Shearman & Sterling LLP | IP Blog | Federal Circuit Reverses PTAB Finding Of Patentability<br >  
IP Litigation
This links to the home page
  • Federal Circuit Reverses PTAB Finding Of Patentability

    On Monday, September 17, 2018, the Court of Appeals for the Federal Circuit (CAFC) issued an opinion reversing a final written decision by the Patent Trial and Appeal Board (PTAB) and finding the patent claims that had been challenged by inter partes review (IPR) to be unpatentable for obviousness.  E.I. du Pont de Nemours & Co. v. Synvina C.V., —F.3d—, (Fed. Cir. September 17, 2018).  The CAFC first ruled that the patent challenger had standing to appeal, and then on the merits determined that the PTAB had applied the wrong legal standard for obviousness, and therefore reversed.

    An IPR is an administrative procedure by which one can challenge the validity of an issued patent.  The patent challenger files a petition in the Patent Office, the patent owner may respond, and the Patent Trial and Appeal Board (PTAB) decides whether to institute an IPR.  If an IPR is instituted, the PTAB ultimately issues a written decision finding the challenged claims either patentable or unpatentable.

    There is no standing requirement for a patent challenger to request an IPR.  However, there is a case-or-controversy standing requirement for an unsuccessful challenger to appeal a final written decision by the PTAB.  In this case, the patent owner had never charged the patent challenger with infringement.  The patent owner argued that therefore there was no case or controversy involving the challenger.

    In this case, in the course of the appeal the challenger had submitted affidavits indicating that it was building a plant to perform the chemical process that was the subject of the patent, and specifying the chemical and physical conditions under which the plant would operate.  And at oral argument, the challenger stated that the plant was in operation.  The CAFC found that “these facts demonstrate that the chemical company, an avowed competitor of patent owner, has taken and plans to take action that would implicate” the patent, and that the evidence “indicates that [the company] is engaged or will likely engage in an activity that would give rise to a possible infringement suit.”  Thus, the CAFC concluded, the case-or-controversy standard was met.  The CAFC also noted that the patent owner had alleged copying in the course of the IPR and had rebuffed a request from the challenger for a covenant not to sue, and found that these facts “further confirm that [the company’s] risk of liability is not conjectural or hypothetical.”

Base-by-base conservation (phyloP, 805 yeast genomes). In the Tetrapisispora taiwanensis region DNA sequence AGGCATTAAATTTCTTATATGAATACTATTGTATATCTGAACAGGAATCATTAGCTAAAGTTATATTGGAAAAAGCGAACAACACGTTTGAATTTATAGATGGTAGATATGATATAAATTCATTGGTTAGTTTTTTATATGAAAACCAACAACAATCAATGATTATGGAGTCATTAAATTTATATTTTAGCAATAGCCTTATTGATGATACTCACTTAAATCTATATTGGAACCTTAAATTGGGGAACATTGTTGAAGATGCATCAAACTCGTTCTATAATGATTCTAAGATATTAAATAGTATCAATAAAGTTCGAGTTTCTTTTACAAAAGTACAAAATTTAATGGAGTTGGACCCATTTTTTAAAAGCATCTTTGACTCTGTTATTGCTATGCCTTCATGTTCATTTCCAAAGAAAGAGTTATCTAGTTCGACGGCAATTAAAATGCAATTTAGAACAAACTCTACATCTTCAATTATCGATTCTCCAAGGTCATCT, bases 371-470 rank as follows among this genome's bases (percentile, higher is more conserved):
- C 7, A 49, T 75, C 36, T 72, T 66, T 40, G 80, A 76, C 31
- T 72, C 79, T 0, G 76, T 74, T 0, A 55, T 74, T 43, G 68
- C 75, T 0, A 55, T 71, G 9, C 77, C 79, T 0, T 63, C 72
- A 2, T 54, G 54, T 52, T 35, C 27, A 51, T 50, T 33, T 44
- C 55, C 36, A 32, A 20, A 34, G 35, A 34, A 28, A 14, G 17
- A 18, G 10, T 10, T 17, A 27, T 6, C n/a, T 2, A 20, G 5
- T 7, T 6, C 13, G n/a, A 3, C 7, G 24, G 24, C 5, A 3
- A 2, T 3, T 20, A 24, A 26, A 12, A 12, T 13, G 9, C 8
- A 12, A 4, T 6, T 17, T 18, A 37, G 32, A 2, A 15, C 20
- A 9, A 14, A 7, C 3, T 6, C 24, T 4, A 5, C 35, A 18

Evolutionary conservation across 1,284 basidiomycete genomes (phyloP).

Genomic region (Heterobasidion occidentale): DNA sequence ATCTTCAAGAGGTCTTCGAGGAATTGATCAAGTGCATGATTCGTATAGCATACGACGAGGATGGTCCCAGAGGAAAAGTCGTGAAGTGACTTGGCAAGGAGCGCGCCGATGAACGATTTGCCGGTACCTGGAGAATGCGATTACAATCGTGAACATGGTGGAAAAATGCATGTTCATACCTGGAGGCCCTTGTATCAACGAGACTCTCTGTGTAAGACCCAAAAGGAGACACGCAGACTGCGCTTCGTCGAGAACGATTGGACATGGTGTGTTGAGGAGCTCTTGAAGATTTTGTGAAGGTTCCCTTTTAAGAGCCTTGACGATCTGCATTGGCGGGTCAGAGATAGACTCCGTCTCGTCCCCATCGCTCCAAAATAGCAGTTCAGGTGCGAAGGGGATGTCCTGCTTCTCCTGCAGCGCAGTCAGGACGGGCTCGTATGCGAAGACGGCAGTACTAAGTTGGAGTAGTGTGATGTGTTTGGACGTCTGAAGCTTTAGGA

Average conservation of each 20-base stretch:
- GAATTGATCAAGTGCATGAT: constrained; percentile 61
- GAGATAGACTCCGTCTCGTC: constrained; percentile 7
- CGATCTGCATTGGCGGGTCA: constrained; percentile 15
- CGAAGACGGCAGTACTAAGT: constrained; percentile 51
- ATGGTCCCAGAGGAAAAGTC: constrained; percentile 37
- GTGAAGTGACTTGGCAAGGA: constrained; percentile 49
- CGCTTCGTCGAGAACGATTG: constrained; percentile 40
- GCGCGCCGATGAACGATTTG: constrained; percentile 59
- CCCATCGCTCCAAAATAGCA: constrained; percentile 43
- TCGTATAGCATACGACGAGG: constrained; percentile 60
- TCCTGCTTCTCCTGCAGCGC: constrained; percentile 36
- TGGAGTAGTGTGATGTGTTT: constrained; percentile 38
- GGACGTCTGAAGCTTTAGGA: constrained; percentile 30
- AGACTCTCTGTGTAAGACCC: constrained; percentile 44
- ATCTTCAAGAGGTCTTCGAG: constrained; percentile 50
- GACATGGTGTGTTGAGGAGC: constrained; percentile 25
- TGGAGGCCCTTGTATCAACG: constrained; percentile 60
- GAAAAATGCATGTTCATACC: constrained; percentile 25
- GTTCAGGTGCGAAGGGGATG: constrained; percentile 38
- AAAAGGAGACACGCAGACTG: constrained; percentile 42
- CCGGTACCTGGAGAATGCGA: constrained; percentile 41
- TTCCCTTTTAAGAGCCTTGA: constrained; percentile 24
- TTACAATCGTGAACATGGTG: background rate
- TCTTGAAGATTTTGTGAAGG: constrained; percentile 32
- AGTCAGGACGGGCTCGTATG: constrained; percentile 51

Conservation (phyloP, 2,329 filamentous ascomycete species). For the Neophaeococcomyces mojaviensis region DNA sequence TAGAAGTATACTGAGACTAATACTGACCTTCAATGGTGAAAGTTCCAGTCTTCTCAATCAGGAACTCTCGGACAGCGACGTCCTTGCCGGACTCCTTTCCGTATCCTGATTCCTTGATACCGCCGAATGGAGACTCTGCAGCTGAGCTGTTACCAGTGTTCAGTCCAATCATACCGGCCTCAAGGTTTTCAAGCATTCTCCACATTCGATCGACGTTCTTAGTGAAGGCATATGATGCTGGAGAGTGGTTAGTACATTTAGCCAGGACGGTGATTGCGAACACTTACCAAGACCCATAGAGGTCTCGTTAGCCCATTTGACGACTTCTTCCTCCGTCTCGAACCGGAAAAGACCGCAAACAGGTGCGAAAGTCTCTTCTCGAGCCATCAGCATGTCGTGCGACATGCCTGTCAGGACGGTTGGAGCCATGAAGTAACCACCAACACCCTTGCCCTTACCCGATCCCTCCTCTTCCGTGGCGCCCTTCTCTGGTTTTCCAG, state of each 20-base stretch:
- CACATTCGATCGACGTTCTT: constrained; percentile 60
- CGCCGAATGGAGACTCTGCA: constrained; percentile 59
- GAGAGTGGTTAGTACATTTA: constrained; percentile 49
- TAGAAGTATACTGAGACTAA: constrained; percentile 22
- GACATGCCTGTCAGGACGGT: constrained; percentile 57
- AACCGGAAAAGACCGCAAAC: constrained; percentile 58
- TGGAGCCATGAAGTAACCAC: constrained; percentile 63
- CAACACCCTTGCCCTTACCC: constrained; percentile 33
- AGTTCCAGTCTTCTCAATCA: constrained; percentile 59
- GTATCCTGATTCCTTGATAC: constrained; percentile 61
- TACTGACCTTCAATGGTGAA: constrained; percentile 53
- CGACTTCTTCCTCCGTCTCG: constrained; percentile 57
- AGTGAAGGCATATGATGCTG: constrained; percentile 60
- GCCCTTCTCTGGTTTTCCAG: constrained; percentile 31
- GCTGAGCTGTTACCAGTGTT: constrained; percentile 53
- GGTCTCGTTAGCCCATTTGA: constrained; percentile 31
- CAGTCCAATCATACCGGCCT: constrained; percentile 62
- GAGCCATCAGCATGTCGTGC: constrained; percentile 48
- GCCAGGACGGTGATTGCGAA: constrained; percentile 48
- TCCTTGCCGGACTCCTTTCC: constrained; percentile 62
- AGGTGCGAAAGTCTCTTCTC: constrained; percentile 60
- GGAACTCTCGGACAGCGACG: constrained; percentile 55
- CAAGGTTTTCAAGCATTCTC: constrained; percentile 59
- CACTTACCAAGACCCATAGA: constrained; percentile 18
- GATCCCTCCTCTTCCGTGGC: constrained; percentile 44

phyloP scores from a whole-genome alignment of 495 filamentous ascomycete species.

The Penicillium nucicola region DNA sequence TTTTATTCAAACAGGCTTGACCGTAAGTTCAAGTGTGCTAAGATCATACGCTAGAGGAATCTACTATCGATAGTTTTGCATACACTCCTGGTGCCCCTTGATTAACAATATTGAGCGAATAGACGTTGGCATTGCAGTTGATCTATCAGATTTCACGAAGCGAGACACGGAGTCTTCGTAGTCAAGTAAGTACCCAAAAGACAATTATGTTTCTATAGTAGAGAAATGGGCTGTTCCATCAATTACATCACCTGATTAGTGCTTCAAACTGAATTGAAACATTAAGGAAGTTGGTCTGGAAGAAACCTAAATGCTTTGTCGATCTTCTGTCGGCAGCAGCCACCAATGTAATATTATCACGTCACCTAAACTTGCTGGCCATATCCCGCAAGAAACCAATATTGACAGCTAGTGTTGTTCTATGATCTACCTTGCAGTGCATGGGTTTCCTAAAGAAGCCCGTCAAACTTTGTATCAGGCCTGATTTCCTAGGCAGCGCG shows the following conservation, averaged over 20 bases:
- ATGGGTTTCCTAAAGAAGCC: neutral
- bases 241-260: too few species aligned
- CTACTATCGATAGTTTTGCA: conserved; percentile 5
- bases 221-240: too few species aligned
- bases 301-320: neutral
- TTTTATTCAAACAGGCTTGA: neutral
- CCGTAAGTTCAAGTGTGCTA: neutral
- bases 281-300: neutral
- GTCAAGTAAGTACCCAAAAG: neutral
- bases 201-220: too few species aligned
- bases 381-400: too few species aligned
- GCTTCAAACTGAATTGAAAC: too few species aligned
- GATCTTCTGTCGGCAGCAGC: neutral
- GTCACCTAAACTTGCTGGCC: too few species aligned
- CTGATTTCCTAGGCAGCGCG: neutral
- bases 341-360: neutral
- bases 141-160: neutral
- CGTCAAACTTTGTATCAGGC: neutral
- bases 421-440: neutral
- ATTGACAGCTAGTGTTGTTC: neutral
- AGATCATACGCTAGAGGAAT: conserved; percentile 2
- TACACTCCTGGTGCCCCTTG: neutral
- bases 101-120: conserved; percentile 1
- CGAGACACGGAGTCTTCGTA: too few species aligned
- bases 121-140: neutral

When it reached the merits, the CAFC determined that the PTAB had wrongly failed to apply a burden-shifting rule applicable to issues of patent obviousness.  In this case, the challenged patent claims were directed to a chemical process carried out within, e.g., certain ranges of temperature and pressure, but the “prior art as a whole . . . taught the claimed reaction, as well as conditions either identical to or overlapping with those of” the challenged claims.  Generally, the burden of proof on obviousness issues rests on the patent challenger.  However, the CAFC found that long-established law is that in situations of overlapping ranges, the patent owner bears a burden to prove non-obviousness.

    The PTAB had considered the issue and found that the CAFC’s decisions in In re Magnum Oil Tools Int’l, Ltd., 829 F.3d 1364, 1375 (Fed. Cir. 2016), and Dynamic Drinkware, LLC v. National Graphics, Inc., 800 F.3d 1375, 1378 (Fed. Cir. 2015), suggested that the burden-shifting rule does not apply in IPR proceedings.  The CAFC disagreed, finding that the burden-shifting rule—that is, “where there is a range disclosed in the prior art, and the claimed invention falls within that range, the burden of production falls upon the patentee to come forward with evidence” of non-obviousness—applies in IPR proceedings just as it does in other situations.  The CAFC went on to consider the record, found that the patent owner had failed to produce such evidence, and reversed the PTAB, finding the challenged claims unpatentable for obviousness.